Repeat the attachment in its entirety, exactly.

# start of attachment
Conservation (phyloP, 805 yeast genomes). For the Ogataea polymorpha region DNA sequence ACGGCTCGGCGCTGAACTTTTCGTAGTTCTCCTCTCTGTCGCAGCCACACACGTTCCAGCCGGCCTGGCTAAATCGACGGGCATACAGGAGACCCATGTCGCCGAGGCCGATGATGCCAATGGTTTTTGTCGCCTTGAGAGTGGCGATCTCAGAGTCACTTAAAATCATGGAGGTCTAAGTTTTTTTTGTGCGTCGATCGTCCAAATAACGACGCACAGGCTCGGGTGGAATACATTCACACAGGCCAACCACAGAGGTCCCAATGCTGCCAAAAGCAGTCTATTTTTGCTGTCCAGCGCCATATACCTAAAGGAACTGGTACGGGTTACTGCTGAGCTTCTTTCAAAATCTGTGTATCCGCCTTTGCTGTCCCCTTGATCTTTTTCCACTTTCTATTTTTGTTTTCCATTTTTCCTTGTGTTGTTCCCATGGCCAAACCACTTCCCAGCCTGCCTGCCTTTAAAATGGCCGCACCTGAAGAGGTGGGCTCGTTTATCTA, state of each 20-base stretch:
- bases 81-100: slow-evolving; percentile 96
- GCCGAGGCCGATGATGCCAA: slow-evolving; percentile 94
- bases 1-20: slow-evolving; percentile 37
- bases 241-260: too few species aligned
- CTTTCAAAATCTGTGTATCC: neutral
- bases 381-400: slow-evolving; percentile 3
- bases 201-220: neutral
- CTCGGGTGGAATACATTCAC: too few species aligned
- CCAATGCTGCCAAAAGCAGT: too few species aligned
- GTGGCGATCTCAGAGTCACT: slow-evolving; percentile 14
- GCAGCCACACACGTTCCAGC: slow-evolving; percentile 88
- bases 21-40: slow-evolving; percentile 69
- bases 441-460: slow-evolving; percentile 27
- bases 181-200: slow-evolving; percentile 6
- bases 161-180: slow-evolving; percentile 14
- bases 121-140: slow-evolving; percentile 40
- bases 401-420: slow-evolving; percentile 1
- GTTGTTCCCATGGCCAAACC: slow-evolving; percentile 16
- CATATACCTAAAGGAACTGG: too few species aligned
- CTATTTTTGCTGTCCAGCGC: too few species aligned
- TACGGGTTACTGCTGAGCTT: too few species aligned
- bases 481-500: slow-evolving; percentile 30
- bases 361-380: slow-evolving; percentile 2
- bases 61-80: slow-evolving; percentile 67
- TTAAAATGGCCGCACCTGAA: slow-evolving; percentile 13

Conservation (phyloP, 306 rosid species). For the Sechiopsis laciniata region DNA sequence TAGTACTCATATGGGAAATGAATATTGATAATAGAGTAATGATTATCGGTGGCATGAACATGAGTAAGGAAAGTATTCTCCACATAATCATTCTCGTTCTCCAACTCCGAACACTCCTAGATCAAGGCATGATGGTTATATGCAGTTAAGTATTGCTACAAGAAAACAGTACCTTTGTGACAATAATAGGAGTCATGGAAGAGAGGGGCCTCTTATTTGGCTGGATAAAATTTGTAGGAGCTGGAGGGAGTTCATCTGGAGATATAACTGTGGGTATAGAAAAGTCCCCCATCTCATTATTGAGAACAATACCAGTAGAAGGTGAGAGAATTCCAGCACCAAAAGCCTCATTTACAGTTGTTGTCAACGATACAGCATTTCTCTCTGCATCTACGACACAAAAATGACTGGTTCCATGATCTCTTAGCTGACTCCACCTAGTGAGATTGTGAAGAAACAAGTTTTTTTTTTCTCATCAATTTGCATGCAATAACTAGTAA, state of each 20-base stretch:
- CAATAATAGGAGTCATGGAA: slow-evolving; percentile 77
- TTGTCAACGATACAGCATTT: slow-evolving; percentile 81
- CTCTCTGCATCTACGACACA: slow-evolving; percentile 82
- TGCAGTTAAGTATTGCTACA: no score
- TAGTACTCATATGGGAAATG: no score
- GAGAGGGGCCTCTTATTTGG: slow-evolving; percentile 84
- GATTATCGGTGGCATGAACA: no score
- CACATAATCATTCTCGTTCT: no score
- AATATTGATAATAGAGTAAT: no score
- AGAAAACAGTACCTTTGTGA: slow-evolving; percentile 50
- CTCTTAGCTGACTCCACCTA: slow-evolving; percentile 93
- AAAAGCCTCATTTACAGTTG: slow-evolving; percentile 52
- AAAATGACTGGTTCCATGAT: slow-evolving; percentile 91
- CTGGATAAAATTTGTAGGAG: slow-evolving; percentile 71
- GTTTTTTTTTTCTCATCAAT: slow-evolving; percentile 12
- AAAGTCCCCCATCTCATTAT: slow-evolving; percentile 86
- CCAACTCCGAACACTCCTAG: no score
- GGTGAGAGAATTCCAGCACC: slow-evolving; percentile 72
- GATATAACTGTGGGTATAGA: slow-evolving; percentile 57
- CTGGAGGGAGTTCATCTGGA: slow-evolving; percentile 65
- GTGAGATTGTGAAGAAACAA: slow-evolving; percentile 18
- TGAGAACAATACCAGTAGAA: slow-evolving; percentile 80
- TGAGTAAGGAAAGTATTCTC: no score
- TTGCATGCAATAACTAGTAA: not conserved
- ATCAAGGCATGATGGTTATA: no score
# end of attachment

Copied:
Conservation (phyloP, 805 yeast genomes). For the Ogataea polymorpha region DNA sequence ACGGCTCGGCGCTGAACTTTTCGTAGTTCTCCTCTCTGTCGCAGCCACACACGTTCCAGCCGGCCTGGCTAAATCGACGGGCATACAGGAGACCCATGTCGCCGAGGCCGATGATGCCAATGGTTTTTGTCGCCTTGAGAGTGGCGATCTCAGAGTCACTTAAAATCATGGAGGTCTAAGTTTTTTTTGTGCGTCGATCGTCCAAATAACGACGCACAGGCTCGGGTGGAATACATTCACACAGGCCAACCACAGAGGTCCCAATGCTGCCAAAAGCAGTCTATTTTTGCTGTCCAGCGCCATATACCTAAAGGAACTGGTACGGGTTACTGCTGAGCTTCTTTCAAAATCTGTGTATCCGCCTTTGCTGTCCCCTTGATCTTTTTCCACTTTCTATTTTTGTTTTCCATTTTTCCTTGTGTTGTTCCCATGGCCAAACCACTTCCCAGCCTGCCTGCCTTTAAAATGGCCGCACCTGAAGAGGTGGGCTCGTTTATCTA, state of each 20-base stretch:
- bases 81-100: slow-evolving; percentile 96
- GCCGAGGCCGATGATGCCAA: slow-evolving; percentile 94
- bases 1-20: slow-evolving; percentile 37
- bases 241-260: too few species aligned
- CTTTCAAAATCTGTGTATCC: neutral
- bases 381-400: slow-evolving; percentile 3
- bases 201-220: neutral
- CTCGGGTGGAATACATTCAC: too few species aligned
- CCAATGCTGCCAAAAGCAGT: too few species aligned
- GTGGCGATCTCAGAGTCACT: slow-evolving; percentile 14
- GCAGCCACACACGTTCCAGC: slow-evolving; percentile 88
- bases 21-40: slow-evolving; percentile 69
- bases 441-460: slow-evolving; percentile 27
- bases 181-200: slow-evolving; percentile 6
- bases 161-180: slow-evolving; percentile 14
- bases 121-140: slow-evolving; percentile 40
- bases 401-420: slow-evolving; percentile 1
- GTTGTTCCCATGGCCAAACC: slow-evolving; percentile 16
- CATATACCTAAAGGAACTGG: too few species aligned
- CTATTTTTGCTGTCCAGCGC: too few species aligned
- TACGGGTTACTGCTGAGCTT: too few species aligned
- bases 481-500: slow-evolving; percentile 30
- bases 361-380: slow-evolving; percentile 2
- bases 61-80: slow-evolving; percentile 67
- TTAAAATGGCCGCACCTGAA: slow-evolving; percentile 13

Conservation (phyloP, 306 rosid species). For the Sechiopsis laciniata region DNA sequence TAGTACTCATATGGGAAATGAATATTGATAATAGAGTAATGATTATCGGTGGCATGAACATGAGTAAGGAAAGTATTCTCCACATAATCATTCTCGTTCTCCAACTCCGAACACTCCTAGATCAAGGCATGATGGTTATATGCAGTTAAGTATTGCTACAAGAAAACAGTACCTTTGTGACAATAATAGGAGTCATGGAAGAGAGGGGCCTCTTATTTGGCTGGATAAAATTTGTAGGAGCTGGAGGGAGTTCATCTGGAGATATAACTGTGGGTATAGAAAAGTCCCCCATCTCATTATTGAGAACAATACCAGTAGAAGGTGAGAGAATTCCAGCACCAAAAGCCTCATTTACAGTTGTTGTCAACGATACAGCATTTCTCTCTGCATCTACGACACAAAAATGACTGGTTCCATGATCTCTTAGCTGACTCCACCTAGTGAGATTGTGAAGAAACAAGTTTTTTTTTTCTCATCAATTTGCATGCAATAACTAGTAA, state of each 20-base stretch:
- CAATAATAGGAGTCATGGAA: slow-evolving; percentile 77
- TTGTCAACGATACAGCATTT: slow-evolving; percentile 81
- CTCTCTGCATCTACGACACA: slow-evolving; percentile 82
- TGCAGTTAAGTATTGCTACA: no score
- TAGTACTCATATGGGAAATG: no score
- GAGAGGGGCCTCTTATTTGG: slow-evolving; percentile 84
- GATTATCGGTGGCATGAACA: no score
- CACATAATCATTCTCGTTCT: no score
- AATATTGATAATAGAGTAAT: no score
- AGAAAACAGTACCTTTGTGA: slow-evolving; percentile 50
- CTCTTAGCTGACTCCACCTA: slow-evolving; percentile 93
- AAAAGCCTCATTTACAGTTG: slow-evolving; percentile 52
- AAAATGACTGGTTCCATGAT: slow-evolving; percentile 91
- CTGGATAAAATTTGTAGGAG: slow-evolving; percentile 71
- GTTTTTTTTTTCTCATCAAT: slow-evolving; percentile 12
- AAAGTCCCCCATCTCATTAT: slow-evolving; percentile 86
- CCAACTCCGAACACTCCTAG: no score
- GGTGAGAGAATTCCAGCACC: slow-evolving; percentile 72
- GATATAACTGTGGGTATAGA: slow-evolving; percentile 57
- CTGGAGGGAGTTCATCTGGA: slow-evolving; percentile 65
- GTGAGATTGTGAAGAAACAA: slow-evolving; percentile 18
- TGAGAACAATACCAGTAGAA: slow-evolving; percentile 80
- TGAGTAAGGAAAGTATTCTC: no score
- TTGCATGCAATAACTAGTAA: not conserved
- ATCAAGGCATGATGGTTATA: no score